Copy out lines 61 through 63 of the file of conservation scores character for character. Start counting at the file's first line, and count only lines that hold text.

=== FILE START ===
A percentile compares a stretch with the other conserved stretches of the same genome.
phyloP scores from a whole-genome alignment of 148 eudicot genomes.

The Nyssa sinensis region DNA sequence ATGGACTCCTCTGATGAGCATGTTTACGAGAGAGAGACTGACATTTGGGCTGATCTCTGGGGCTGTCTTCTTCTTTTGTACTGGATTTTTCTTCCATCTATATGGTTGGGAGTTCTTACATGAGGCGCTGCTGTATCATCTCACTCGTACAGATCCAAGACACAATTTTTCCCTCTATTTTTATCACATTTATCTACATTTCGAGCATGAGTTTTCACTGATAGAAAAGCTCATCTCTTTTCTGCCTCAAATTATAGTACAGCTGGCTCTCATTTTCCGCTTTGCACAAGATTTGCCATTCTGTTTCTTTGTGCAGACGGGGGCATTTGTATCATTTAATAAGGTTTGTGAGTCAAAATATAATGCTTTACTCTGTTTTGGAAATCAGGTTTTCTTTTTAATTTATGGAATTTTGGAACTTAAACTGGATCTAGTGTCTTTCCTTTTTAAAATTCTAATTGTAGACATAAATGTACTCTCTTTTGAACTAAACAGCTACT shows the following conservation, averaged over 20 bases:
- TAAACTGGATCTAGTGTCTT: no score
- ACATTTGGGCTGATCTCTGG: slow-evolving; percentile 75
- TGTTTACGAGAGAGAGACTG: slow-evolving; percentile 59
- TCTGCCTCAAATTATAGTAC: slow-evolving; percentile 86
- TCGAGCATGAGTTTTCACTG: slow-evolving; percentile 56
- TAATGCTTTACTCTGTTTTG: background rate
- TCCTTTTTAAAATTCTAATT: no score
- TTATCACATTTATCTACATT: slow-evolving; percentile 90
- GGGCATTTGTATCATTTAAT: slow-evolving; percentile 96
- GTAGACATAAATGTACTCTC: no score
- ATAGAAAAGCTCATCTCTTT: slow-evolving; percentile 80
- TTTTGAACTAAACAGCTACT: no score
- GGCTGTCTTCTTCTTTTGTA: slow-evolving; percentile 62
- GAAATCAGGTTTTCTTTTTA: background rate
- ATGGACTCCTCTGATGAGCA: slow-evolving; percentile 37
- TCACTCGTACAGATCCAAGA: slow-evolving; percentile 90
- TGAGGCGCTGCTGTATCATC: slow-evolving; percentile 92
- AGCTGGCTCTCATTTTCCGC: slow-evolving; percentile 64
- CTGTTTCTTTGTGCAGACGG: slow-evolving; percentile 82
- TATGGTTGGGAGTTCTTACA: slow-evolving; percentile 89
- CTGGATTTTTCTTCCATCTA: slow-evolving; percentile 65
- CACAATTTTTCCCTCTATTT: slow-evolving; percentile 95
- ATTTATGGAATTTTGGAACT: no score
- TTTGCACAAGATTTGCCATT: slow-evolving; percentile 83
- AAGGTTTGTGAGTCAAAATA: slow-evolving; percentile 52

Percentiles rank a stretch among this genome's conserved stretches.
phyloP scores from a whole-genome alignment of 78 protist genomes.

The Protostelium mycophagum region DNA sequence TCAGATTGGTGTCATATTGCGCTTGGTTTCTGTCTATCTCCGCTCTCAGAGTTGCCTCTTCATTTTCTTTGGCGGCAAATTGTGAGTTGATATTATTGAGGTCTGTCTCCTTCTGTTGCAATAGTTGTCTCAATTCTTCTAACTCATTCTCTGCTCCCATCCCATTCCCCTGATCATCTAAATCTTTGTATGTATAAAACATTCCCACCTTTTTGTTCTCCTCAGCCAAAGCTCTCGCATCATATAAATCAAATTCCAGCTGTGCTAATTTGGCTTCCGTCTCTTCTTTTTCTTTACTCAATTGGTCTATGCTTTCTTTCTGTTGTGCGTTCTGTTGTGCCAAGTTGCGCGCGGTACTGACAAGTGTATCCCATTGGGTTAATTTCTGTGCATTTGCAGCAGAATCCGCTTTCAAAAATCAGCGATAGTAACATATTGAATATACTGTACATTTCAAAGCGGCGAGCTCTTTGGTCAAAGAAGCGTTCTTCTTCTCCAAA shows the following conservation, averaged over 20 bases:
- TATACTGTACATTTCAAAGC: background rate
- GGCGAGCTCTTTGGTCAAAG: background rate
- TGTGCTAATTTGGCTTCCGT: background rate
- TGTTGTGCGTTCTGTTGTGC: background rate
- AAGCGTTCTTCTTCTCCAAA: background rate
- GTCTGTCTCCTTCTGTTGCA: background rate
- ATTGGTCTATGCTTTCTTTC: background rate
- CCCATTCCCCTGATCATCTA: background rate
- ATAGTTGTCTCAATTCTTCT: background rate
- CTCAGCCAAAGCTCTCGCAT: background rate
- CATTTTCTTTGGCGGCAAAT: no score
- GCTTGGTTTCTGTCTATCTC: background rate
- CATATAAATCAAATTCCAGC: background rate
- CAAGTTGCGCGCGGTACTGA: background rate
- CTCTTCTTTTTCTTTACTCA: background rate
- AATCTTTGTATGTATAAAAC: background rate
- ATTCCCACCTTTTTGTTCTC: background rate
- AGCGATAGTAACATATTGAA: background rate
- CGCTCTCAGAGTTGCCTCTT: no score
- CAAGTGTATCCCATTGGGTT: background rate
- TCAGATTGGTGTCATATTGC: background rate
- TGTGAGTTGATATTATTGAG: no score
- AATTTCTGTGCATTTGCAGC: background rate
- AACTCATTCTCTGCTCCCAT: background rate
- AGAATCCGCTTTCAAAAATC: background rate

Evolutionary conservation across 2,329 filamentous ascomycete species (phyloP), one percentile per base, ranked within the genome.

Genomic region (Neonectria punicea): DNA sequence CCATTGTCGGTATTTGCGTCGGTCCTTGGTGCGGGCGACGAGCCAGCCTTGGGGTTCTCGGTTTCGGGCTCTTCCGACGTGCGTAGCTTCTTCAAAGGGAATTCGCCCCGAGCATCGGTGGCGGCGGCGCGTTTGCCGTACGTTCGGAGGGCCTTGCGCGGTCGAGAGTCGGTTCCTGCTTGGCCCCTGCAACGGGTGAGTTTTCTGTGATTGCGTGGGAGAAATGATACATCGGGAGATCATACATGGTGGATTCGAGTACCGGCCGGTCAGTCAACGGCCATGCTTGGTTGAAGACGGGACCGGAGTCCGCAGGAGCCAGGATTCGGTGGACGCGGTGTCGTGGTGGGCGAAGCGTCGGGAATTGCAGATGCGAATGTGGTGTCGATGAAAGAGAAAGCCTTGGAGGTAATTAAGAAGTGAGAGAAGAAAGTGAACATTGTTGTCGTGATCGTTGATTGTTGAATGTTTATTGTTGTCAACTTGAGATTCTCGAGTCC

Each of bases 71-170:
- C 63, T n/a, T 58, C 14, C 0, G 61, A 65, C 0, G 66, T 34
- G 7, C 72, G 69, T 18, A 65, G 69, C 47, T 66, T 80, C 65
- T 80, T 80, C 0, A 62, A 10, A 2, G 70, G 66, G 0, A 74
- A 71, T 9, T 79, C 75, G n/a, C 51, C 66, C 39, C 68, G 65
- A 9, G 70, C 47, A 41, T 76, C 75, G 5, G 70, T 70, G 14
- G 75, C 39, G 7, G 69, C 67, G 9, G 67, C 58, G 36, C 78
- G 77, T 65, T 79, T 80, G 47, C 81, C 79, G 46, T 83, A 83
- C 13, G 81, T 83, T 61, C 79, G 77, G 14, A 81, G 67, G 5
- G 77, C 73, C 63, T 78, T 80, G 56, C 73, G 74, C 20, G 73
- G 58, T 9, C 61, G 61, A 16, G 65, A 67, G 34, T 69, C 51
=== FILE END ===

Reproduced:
- G 7, C 72, G 69, T 18, A 65, G 69, C 47, T 66, T 80, C 65
- T 80, T 80, C 0, A 62, A 10, A 2, G 70, G 66, G 0, A 74
- A 71, T 9, T 79, C 75, G n/a, C 51, C 66, C 39, C 68, G 65